Teachers as Researchers – a project in 4 parts
A Primary Science Teaching Trust (PSTT) and Primary Education and Partnerships (PEP) collaboration for Tower Hamlets schools.
Written by Julia Weston
Independent Consultant for PEP
Thursday 6th December 2018
“What’s in a question? Good question!”
Session 2: What does our data tell us and how will this inform our research projects?
Our second gathering, welcoming back Alison Eley and Ruth Shallcross from the Primary Science Teaching Trust, allowed us an opportunity to share the initial data gathered by the schools in the project. The plethora of information schools had collected and the care and thought which had been put into the triangulation of data and its analysis was impressive. It also allowed an opportunity to discuss any issues they’d had in collecting information. In some cases, open ended questions proved less useful in eliciting data than the teachers had anticipated; in other cases, pupils were simply unable to talk about scientific skills they had been learning, despite the explicit teaching which had taken place. All the data however gave us great scope for formulating more tightly our chosen path of action research.
Ruth led some discussion about how to frame our research questions, in order to be clear about exactly what we are aiming to achieve through this project.
Certain frames for the questions were proposed as a way of coming to that point of clarity:
To what extent does…...lead to …….
What strategies can we use to….
Does X lead to Y?
She also shared an impact grid she’d worked on as part of a previous research project in EYFS science development. There was some valuable input about the role of all the adults in the classroom, which had been pertinent to the project she’d completed: whilst the project had been to encourage pupils to use specific science vocabulary in their setting, the adults involved had been accepting non-specific language in pupil responses. Se we were mindful that even as our strategies unfold, we may still be making changes in how we move forward with our ideas. The team had needed to go back to their original impact planning sheet and redefine even more clearly what they would do and what they’d expect pupils and adults in the setting to be doing and saying.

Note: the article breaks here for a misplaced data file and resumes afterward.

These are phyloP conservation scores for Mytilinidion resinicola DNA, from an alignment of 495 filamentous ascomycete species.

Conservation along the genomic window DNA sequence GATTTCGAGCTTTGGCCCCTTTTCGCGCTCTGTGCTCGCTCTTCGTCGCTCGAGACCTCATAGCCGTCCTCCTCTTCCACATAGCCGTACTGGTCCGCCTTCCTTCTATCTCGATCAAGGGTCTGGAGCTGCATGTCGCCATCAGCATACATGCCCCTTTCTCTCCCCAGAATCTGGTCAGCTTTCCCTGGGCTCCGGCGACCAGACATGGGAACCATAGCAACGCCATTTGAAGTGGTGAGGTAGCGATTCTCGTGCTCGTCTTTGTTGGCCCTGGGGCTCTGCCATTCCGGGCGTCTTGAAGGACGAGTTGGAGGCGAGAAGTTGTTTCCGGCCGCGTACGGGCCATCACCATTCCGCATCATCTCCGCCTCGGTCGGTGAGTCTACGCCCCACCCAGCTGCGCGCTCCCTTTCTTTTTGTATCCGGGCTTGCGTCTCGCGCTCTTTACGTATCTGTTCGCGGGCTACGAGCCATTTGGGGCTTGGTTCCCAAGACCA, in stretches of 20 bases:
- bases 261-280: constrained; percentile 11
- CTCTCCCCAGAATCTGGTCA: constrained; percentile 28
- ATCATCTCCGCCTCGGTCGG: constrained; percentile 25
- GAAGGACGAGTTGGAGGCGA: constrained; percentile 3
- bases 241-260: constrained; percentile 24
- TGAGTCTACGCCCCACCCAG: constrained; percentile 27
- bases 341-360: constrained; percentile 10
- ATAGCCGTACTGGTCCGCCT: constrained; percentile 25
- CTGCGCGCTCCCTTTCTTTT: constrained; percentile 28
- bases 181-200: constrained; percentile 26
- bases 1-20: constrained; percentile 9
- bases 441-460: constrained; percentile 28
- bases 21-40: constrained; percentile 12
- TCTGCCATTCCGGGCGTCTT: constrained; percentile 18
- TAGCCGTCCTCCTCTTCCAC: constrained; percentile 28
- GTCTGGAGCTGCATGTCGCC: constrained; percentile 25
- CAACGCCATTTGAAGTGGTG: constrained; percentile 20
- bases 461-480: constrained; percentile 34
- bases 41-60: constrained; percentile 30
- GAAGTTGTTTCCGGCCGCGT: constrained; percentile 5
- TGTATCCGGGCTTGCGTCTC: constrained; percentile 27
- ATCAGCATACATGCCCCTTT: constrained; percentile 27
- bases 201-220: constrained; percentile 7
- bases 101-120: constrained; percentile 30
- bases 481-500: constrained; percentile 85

Planning for impact grid: the addition of certain question prompts supported the teachers in gaining some clarity in helpfully recording our core decisions in undertaking the research.
Our gap task reading - “What’s in a question? Good question!”
(Jude Penny and Colin Forster, Primary Science No 154 pp23-25 Sep/Oct 2018) – raised interesting insights into a student-teacher based research project around questions asked in science lessons. They’d not conducted much in the way of baseline data – but had found ways to collect that which was relevant to the study during the course of their work. Our group found the article a useful way of considering how the researchers moved through their project – as well as enjoying it’s brevity!
And Ali reflected on the usefulness of having some staff meeting time – where relevant – to allow staff to read professional research-based articles in order to inform a debate – and how this can be welcomed by staff for a variety of reasons – not least so that they can partake in an informed professional debate.
Teachers could be provided with core prompts to focus their discussions such as: highlight something you find interesting or highlight something you’d like to try or highlight anything which puzzles you.
So, session two wrapped up with a short time to begin to consider the next set of research-based articles from past Primary Science issues which had been provided for us. These are then intended to start us thinking about strategies we will begin to try in our projects ahead of our next gathering at the end of January.
The date of next session is 30th January 2019 where we’ll look forward to learning from each other how our projects are unfolding.
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